November 23rd, 2017
There is no substitution for a natural healthy tooth. Dental fillings are intended to replace tooth structure and restore a tooth damaged by decay (a cavity) back to its normal function and shape. Silver (amalgam) and tooth-colored (composite) fillings last a long time, though they can develop decay when the integrity is compromised by open margins, fracture, or recurrent decay. In this blog, we discuss the signs and symptoms that indicate your filling may need to be replaced in order to prevent further complications.
Amalgam fillings are made of an alloy (mixed metals) that expands and contracts. They have no bonding properties, and so to place an amalgam filling, the hole in the tooth may need to be larger. Because of these two factors, fractures frequently occur. There are three types of cracks that are commonly associated. Craze lines are superficial with no treatment needed. Fractures extend along other parts of the tooth and may require a filling replacement or crown. Cracks extend toward the root and can require a root canal and crown or, if too severe, extraction.
A filing needs to be sealed to the tooth. If the seal between the tooth and the filling breaks down, food debris and bacteria can seep down under the filling and cause recurrent decay. If the decay is treated early, replacing the filling is adequate. If not, a crown and even a root canal may be needed. The biggest mistake you can make is waiting to do something about a broken or unsealed filling until it is painful. Doing this will only make the treatment more involved and often times more expensive.
Regular dental exams and X-rays are used to evaluate dental fillings. You will not be able to tell on your own when your fillings start to fail. Just as a car mechanic will change the oil, correct your alignment, or change your tires, a dental checkup will help you identify small concerns to fix as you go in order to avoid a critical emergency.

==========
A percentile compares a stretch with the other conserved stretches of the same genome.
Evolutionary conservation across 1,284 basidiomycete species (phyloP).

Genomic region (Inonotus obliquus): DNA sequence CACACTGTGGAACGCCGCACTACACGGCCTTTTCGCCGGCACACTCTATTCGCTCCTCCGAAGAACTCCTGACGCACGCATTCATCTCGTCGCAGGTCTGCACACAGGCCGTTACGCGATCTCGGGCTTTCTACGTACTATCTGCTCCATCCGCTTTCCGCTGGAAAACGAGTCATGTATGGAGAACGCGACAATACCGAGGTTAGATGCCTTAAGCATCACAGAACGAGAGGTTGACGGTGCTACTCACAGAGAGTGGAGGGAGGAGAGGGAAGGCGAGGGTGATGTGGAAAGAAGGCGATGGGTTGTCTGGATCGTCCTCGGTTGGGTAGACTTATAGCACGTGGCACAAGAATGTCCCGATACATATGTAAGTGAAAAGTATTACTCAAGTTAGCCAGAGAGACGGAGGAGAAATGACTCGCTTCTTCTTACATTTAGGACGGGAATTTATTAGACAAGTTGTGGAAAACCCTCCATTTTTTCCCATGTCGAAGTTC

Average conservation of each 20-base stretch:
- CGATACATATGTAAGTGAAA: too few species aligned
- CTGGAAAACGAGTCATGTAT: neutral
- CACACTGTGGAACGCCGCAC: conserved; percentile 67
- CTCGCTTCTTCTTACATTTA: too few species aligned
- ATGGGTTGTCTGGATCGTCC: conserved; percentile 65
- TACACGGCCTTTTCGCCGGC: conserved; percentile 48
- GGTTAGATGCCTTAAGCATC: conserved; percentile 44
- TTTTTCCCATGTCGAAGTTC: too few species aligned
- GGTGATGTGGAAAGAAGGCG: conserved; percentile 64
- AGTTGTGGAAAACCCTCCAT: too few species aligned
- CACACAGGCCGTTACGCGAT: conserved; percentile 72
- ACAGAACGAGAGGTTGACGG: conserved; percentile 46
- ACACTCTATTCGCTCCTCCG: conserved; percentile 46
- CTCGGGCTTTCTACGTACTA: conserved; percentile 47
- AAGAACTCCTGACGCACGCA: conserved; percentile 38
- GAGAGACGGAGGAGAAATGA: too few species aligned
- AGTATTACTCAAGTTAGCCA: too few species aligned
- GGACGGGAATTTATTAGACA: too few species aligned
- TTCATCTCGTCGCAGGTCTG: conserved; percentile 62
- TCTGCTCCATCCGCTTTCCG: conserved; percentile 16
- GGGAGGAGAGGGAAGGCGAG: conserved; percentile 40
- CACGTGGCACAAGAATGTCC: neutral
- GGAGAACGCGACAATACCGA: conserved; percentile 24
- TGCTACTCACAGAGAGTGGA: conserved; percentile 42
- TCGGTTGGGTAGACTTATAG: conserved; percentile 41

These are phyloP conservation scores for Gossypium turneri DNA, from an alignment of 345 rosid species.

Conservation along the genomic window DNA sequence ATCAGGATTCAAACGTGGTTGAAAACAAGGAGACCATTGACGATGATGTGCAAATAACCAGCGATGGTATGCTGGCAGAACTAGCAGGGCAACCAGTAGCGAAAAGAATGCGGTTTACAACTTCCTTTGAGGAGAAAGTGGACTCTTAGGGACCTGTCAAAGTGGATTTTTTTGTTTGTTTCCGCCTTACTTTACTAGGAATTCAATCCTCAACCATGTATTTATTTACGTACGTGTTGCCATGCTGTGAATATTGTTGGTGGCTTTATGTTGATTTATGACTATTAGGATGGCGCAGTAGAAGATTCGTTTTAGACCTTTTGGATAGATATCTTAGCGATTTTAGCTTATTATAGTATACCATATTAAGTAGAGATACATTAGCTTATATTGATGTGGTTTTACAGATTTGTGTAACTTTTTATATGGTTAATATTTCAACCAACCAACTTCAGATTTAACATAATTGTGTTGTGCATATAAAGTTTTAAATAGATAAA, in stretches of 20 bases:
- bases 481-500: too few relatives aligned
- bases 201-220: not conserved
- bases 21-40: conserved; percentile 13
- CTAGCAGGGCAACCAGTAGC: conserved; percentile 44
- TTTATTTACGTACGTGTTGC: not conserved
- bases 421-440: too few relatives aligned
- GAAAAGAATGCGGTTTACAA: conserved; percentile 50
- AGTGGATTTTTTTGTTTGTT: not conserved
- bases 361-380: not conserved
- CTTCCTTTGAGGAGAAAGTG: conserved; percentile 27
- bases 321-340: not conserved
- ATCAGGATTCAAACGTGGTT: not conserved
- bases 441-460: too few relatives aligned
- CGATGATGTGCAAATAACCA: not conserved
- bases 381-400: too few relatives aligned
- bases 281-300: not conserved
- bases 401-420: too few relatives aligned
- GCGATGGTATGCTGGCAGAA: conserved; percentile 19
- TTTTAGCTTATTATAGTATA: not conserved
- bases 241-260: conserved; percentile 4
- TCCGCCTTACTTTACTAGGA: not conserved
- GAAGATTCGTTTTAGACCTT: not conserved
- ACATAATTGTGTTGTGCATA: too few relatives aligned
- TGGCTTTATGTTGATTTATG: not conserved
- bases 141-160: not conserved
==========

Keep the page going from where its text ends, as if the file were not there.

Pay attention to any bite or temperature sensitivity in teeth that have fillings. This can be an indicator for some of the problems listed above. You know your teeth better than anyone. Your observations are most valuable when evaluating a filling for replacement. If replacement is needed, know you are doing what is best to prevent future dental calamities and make an appointment to see Dr. Fred Buettner.
November 16th, 2017
Gingivitis, or inflammation of the gums, is an early stage of gum disease. If you have gingivitis, it’s important to visit Dr. Fred Buettner to get proper treatment, since home care isn’t enough to get rid of the plaque that leads to tartar and eventually to gum disease. Monitor yourself to see if you have these signs of gingivitis, and get help as soon as you can to prevent the progression to periodontitis. Your vigilance could save your teeth.
1. You have one or more risk factors.
Having risk factors for gingivitis doesn’t mean that you have or will get the disease, but it does mean that you should be especially watchful. You’re more likely to get gum disease if you have the following risk factors:
- You are a smoker.
- You are a female going through puberty, pregnancy, or menopause.
- You have diabetes.
- You have a compromised immune system, as is the case if you have HIV/AIDS.
- You have a family history of gum disease.
2. You have inflammation in your gums.
Gingivitis is inflammation of the gums, and that is a tell-tale sign of the condition. Gingivitis or periodontitis can involve a bacterial infection, and inflammation is your body’s response to an injury or infection. The four standard signs of inflammation are pain, redness, swelling, and a higher temperature than normal.
If you have inflammation around your teeth, your gum disease may have progressed to the more serious condition of periodontitis. Dr. Fred Buettner can evaluate your case using a scope, or small ruler. The ruler is used to measure the pockets around your teeth, with a depth of one to three millimeters being normal.
3. Your teeth seem to be moving around.
Loose teeth are a classic sign of periodontitis. You may also have them if you have gingivitis. They can occur when your gum line recedes, or as the result of having soft bone in your jaw.